Standard & Poor’s said it does not expect state legislators to succeed in their efforts to retroactively expand business interruption insurance coverage for COVID-19-related losses.
The reason: An expectations of fierce insurance industry-fueled legal challenges.
“We are taking the initial standpoint that these political efforts to retroactively change policy language will not materialize,” S&P Global Ratings credit analyst Tracy Dolin said in prepared remarks.
S&P outlines its perspectives on the issue in a new report: “How COVID-19 Risks Factor Into U.S. Property/Casualty Ratings.”
Efforts by multiple states and other civil suits to force retroactive COVID-19 retroactive business will be stymied by both constitutional and legal challenges, S&P said.
S&P Global Ratings credit analyst Lawrence Wilkinson added in prepared remarks that government intervention to help insurers meet any retroactive obligations would be the only way this could happen successfully.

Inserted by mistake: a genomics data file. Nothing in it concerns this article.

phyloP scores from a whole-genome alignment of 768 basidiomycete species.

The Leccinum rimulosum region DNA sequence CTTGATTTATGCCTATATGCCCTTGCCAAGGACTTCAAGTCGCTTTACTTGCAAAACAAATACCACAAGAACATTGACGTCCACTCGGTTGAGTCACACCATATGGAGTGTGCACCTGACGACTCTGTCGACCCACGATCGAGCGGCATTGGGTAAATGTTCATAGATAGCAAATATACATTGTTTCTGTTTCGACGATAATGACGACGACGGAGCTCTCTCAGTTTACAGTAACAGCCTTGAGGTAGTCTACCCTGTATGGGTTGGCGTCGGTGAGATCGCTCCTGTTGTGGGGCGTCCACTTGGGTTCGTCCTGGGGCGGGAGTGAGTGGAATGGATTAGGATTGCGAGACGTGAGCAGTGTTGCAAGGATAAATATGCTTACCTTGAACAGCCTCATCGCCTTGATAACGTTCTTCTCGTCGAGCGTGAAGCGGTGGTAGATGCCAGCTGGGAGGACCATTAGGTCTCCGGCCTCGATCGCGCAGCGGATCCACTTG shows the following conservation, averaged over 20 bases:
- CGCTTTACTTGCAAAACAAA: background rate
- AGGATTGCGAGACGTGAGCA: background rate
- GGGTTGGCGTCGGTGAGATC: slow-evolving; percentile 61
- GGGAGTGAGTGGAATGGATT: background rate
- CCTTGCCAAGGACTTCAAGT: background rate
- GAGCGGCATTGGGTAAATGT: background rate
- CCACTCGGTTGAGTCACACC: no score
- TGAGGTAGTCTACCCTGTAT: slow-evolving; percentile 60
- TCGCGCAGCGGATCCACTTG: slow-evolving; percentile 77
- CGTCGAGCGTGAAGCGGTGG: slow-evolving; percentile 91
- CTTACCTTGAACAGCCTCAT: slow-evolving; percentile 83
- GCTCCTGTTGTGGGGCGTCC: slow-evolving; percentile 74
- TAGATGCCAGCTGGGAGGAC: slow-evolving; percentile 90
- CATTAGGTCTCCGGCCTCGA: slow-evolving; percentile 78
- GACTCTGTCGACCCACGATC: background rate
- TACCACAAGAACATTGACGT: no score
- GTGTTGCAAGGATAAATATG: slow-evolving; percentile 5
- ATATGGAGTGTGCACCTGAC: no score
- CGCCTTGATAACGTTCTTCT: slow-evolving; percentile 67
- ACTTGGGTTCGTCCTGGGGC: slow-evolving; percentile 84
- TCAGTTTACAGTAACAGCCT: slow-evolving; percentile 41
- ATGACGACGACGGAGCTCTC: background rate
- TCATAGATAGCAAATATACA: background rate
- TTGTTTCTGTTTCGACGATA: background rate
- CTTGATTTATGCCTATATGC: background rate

Chubb Chairman and CEO Evan Greenberg is among property/casualty insurance industry leaders who has promised to fight efforts in the courts and elsewhere to force retroactive business interruption cover for COVID-19, pledging the industry will fight this “tooth and nail.”
Should such efforts succeed, S&P said that P/C insurers could see their creditworthiness drastically affected for the worse.
“Absent a government backstop, enactment of such policies would likely present a solvency issue for the sector,” S&P said.
The insurance industry, along with retail, hotel and other segments, is promoting an insurance plan backed by the federal government that would help businesses that in the future suffer losses from a pandemic. The plan would be similar the government-supported commercial terrorism products after the attacks of Sept. 11, 2001.
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